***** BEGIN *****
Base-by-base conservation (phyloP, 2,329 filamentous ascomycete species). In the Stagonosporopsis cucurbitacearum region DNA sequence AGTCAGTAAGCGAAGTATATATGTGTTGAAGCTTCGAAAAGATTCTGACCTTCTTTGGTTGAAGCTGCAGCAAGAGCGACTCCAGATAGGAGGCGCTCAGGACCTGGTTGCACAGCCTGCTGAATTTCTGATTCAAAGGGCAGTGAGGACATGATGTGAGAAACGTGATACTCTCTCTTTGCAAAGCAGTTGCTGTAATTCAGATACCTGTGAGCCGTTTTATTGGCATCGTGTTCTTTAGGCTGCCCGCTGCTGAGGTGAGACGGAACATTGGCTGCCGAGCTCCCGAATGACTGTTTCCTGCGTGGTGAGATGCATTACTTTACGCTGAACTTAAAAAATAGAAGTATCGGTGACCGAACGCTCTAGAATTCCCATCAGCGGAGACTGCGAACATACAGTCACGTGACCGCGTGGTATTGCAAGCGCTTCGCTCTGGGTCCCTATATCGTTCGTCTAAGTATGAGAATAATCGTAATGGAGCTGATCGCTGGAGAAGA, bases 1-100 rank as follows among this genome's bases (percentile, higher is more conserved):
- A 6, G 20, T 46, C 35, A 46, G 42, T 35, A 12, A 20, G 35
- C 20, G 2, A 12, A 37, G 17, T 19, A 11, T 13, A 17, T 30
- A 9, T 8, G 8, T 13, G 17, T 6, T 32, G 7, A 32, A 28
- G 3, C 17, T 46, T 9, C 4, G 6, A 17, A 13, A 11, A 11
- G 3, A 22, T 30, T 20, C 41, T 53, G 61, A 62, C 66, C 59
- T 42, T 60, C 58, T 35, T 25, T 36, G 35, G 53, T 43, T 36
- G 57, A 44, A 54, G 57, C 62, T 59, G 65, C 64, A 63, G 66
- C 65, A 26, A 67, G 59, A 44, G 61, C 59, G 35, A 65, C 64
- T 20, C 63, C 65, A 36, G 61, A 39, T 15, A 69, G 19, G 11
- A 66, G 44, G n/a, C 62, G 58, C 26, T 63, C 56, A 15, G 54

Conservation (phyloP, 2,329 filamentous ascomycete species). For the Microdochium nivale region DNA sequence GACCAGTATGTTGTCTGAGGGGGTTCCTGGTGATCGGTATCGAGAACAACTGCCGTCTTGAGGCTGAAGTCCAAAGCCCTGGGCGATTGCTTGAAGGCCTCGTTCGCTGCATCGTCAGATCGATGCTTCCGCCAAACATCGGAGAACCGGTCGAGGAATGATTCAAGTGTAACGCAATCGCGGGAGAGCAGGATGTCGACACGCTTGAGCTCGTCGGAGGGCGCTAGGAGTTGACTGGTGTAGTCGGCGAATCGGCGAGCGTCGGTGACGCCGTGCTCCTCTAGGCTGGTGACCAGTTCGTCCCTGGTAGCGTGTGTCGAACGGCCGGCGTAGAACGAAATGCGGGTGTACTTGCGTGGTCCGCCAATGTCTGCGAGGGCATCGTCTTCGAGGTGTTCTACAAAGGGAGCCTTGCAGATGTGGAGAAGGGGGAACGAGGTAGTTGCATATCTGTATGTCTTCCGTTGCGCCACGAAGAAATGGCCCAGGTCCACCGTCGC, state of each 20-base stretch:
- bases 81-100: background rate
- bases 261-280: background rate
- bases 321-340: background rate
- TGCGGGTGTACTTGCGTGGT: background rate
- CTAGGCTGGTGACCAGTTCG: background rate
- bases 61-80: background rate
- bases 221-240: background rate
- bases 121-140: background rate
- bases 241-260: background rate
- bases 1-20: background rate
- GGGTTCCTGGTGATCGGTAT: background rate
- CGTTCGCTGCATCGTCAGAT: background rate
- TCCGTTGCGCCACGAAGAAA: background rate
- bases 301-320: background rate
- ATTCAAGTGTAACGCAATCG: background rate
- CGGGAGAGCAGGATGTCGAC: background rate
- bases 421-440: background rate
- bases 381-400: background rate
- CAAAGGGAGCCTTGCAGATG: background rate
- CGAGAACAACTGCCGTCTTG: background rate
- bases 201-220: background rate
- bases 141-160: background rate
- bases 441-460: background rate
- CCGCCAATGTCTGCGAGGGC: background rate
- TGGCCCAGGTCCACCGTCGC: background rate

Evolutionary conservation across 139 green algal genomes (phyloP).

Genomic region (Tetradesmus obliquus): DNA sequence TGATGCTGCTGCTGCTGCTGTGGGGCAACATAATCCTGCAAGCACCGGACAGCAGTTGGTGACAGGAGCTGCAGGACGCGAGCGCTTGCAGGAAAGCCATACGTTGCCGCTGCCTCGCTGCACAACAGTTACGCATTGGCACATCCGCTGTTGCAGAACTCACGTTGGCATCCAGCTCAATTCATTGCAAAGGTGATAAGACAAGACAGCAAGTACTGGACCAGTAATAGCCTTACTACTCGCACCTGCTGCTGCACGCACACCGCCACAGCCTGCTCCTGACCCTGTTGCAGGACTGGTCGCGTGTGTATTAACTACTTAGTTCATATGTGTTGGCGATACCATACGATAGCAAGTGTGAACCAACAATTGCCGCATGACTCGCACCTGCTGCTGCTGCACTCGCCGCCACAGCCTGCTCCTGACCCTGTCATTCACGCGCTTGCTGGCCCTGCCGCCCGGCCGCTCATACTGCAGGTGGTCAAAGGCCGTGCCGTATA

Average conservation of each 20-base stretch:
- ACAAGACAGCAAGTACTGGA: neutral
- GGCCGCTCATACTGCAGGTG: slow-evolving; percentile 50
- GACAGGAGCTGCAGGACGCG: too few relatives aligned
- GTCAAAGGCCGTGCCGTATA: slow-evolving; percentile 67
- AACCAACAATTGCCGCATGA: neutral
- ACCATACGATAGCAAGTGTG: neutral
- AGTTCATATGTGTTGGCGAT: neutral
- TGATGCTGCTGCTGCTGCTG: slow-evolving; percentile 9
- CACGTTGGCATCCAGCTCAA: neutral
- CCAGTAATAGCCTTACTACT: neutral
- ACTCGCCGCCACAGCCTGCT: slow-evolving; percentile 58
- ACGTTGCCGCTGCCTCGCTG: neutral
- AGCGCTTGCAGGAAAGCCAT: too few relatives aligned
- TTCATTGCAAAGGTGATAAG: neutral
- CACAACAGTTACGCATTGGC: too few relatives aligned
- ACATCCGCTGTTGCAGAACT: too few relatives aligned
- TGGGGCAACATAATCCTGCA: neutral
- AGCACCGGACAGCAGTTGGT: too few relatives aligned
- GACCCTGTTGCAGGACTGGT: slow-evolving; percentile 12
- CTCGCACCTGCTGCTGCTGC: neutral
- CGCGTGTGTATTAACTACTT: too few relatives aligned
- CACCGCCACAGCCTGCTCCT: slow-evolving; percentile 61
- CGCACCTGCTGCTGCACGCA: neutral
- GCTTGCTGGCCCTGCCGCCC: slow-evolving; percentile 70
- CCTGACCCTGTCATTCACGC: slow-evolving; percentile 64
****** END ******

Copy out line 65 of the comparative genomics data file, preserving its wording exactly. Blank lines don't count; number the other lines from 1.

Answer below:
- CCTGACCCTGTCATTCACGC: slow-evolving; percentile 64